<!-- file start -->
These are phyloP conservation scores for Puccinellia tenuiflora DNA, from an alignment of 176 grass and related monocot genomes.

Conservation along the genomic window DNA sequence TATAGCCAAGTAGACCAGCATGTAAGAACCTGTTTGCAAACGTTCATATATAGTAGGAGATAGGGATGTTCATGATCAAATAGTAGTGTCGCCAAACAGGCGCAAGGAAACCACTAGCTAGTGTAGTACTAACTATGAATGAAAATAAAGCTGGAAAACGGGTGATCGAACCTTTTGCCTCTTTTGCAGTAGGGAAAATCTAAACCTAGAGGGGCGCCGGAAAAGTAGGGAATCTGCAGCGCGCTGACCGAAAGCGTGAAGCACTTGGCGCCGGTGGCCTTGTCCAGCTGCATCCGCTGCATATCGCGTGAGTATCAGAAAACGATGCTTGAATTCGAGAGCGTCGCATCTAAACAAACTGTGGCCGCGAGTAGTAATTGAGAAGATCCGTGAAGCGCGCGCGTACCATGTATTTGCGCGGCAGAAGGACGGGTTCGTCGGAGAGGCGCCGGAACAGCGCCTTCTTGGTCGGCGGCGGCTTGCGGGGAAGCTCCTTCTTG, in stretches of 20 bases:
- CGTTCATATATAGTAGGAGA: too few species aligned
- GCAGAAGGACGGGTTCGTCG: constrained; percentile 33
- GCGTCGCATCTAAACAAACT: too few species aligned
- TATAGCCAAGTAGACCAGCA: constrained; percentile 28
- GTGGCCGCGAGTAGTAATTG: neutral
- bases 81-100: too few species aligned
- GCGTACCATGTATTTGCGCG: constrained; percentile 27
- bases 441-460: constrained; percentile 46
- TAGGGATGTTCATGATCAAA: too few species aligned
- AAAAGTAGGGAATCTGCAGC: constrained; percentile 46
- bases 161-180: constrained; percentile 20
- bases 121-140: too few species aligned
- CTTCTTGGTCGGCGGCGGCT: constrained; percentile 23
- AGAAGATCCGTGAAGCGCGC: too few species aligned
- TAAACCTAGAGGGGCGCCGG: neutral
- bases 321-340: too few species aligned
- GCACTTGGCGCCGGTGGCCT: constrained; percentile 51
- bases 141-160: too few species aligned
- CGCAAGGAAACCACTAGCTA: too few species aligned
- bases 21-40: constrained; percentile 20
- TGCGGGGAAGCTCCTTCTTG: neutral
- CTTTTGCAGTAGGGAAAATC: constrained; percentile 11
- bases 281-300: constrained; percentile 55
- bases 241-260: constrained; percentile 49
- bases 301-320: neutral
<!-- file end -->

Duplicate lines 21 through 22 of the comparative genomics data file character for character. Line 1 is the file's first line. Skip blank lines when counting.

- CGCAAGGAAACCACTAGCTA: too few species aligned
- bases 21-40: constrained; percentile 20